Saudi Arabia, the world’s biggest crude exporter, is losing market share to Iraq and Iran as a result of OPEC’s agreement to curb supplies to bolster prices, Rigzone reported, citing Abu Dhabi Investment Authority’s Head of Research, Christof Ruehl.

“If you’re talking about winners, you can count Iran and Iraq,” Ruehl disclosed late April in a conference in Dubai.

As informed on Financial Review, Saudi Arabia, the biggest producer at the Organization of Petroleum Exporting Countries (OPEC), agreed to cut output by 486,000b/d amid the agreement to contain the downturn in oil prices. Meanwhile, Iraq said it would cut 210,000b/d, and Iran was permitted to actually increase output by 90,000b/d to remediate the effects of the sanctions previously imposed on Tehran.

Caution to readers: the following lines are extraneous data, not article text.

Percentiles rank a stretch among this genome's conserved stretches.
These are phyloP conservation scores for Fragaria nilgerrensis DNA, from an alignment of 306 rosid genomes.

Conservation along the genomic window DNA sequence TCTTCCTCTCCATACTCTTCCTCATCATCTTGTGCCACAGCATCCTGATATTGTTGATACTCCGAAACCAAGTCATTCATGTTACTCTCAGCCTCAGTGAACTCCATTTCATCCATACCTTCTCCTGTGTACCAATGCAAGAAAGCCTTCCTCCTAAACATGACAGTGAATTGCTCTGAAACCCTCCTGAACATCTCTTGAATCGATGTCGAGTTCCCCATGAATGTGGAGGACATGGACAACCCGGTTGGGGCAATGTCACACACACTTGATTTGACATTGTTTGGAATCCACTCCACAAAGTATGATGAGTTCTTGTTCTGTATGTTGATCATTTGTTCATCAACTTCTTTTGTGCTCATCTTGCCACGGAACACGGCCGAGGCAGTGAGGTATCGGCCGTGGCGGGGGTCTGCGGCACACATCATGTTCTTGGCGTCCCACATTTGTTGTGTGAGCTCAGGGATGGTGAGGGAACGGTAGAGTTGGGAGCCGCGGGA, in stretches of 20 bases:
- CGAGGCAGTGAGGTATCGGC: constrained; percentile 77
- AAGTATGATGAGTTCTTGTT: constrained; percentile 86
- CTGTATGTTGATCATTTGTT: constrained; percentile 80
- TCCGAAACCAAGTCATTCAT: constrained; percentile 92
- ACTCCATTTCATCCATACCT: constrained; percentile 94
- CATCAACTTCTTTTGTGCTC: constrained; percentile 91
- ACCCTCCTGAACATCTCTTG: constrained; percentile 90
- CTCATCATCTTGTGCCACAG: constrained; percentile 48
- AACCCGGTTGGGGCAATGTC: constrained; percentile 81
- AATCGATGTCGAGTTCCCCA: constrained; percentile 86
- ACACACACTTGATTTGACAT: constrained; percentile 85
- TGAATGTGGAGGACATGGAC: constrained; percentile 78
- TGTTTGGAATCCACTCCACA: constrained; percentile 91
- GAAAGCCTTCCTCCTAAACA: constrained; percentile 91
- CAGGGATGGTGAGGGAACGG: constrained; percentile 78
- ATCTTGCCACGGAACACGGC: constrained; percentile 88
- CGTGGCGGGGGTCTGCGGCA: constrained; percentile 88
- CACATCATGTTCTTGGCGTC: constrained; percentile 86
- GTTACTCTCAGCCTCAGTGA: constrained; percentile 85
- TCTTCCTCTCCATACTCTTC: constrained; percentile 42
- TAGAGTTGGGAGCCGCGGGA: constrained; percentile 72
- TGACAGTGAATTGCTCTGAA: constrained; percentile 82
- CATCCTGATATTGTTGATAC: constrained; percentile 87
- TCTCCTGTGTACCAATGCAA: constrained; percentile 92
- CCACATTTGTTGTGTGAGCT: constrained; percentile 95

According to Dubai-based consultancy Qamar Energy’s Founder, Robin Mills, Saudi Arabia knew it would lose market shares because Iran’s production was on the rebound. “The Saudis agreed to production cuts at a time when Iranian production was at a high,” he explained.

The kingdom cut production from about 10.5mb/d in December 2016 to as low as 9.87mb/d in January 2017 and 10mb/d in March 2017. Iran’s output rose to 3.8mb/d in January 2017, which is its highest production since April 2010. Iraq pumped 4.43mb/d in March, down 200,000 barrels for the year.